Rental returns, capital gains and tax deductions
The main goal of having an investment property is to grow your wealth and generate a passive income. Here are some possible financial benefits of buying a second house and renting out your first home:
Your investment property can generate monthly rental income. A monthly rental income that is greater than the costs of maintaining the property – including any mortgage repayment costs – is referred to as ‘positively geared,’ which means you profit from it. If your strategy is to buy a positively geared property that will yield rental returns, it's a good idea to establish whether the rent you collect each month covers your costs.
If it looks as though rent on the property might not cover costs, it’s important to consider whether or not it will gain equity as it improves in value over time so you may realise a return when you sell. If the property is unlikely to do either of these things, it may not be a sound investment.
Capital gains over time and tax-free status
If you plan to sell your first home further down the track, it’s a good idea to research the capital growth trends for similar properties in the area. As your existing property continues to appreciate over time, you are likely to make capital gains when you sell it.
Your main residential property is generally exempt from capital gains tax. You may continue treating your first home as your main residence for capital gains purposes when you stop living in it and rent it out for up to six years. You must consult your tax adviser to determine the capital gains tax implications from the sale of your property.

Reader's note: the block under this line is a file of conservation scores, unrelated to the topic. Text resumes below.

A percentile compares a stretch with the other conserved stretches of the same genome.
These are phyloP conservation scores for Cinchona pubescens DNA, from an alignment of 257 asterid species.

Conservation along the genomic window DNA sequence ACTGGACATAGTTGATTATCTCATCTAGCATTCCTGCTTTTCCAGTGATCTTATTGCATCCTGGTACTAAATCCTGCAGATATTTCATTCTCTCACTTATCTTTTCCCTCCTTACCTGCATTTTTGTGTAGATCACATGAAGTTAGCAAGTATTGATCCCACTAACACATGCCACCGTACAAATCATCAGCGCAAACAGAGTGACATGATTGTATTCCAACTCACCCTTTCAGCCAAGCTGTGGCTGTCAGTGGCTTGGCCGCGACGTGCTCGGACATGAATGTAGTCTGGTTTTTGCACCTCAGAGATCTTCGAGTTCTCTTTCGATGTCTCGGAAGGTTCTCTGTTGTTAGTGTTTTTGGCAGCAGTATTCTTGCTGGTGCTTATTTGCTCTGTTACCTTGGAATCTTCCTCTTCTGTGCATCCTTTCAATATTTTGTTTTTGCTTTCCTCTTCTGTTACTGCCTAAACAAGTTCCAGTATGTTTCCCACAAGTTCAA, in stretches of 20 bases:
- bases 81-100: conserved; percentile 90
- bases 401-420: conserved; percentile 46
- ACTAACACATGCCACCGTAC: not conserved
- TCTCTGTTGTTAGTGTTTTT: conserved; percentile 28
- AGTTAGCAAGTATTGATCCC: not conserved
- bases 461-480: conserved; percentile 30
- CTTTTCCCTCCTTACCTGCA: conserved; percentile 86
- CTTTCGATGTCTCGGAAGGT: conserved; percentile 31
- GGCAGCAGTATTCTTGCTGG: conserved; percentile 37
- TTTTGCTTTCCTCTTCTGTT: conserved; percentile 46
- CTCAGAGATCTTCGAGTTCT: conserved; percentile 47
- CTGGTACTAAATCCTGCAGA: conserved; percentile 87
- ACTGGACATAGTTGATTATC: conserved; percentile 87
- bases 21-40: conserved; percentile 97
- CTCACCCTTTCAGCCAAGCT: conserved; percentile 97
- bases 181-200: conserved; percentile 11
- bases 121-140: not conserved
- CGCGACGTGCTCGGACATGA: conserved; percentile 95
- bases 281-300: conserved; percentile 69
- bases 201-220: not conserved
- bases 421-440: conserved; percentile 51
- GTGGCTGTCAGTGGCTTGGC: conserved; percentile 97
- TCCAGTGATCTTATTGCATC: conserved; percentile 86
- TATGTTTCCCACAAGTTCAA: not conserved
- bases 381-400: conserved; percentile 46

Just note that previous sales aren’t a guarantee prices will remain on the same trajectory.
To find out more about property trends in the suburb you are interested in, and estimated property values, check out our property market research tool.
There are certain tax deductions that you could claim against your rental property. For example, you may be eligible to claim the interest you pay on your mortgage repayments as a tax deduction, as well as costs associated with maintaining the property.
Decide if your home has rental appeal
You may love your house, but will others? Discuss with a local property manager how to maximise your home's rental appeal. Here are some questions to ask:
- Is your first home in an area where people want to rent
- Will it be easy to find and maintain good tenants?
- Is your home close to public transport, shops, and other amenities?
- Does it have any potential quirks or problems that may put renters off?
- Does it need any repairs or renovations to bring it up to a rentable standard?
Check out our guide what makes a good investment property for more information.
Property investment costs and other things to consider
When you’re thinking of buying a second house and renting your first property, you’ll need to allow for additional costs that may arise. Your rental income may cover these, but it’s wise to have a positive cash flow or a cash buffer.
These costs can include:
- Rent shortfall. If your home loan repayments and ongoing property costs are greater than the rental income you’re getting, then you’ll need to cover the shortfall.
- Tenant loss. You need to have enough cash saved to make mortgage repayments should your rental become untenanted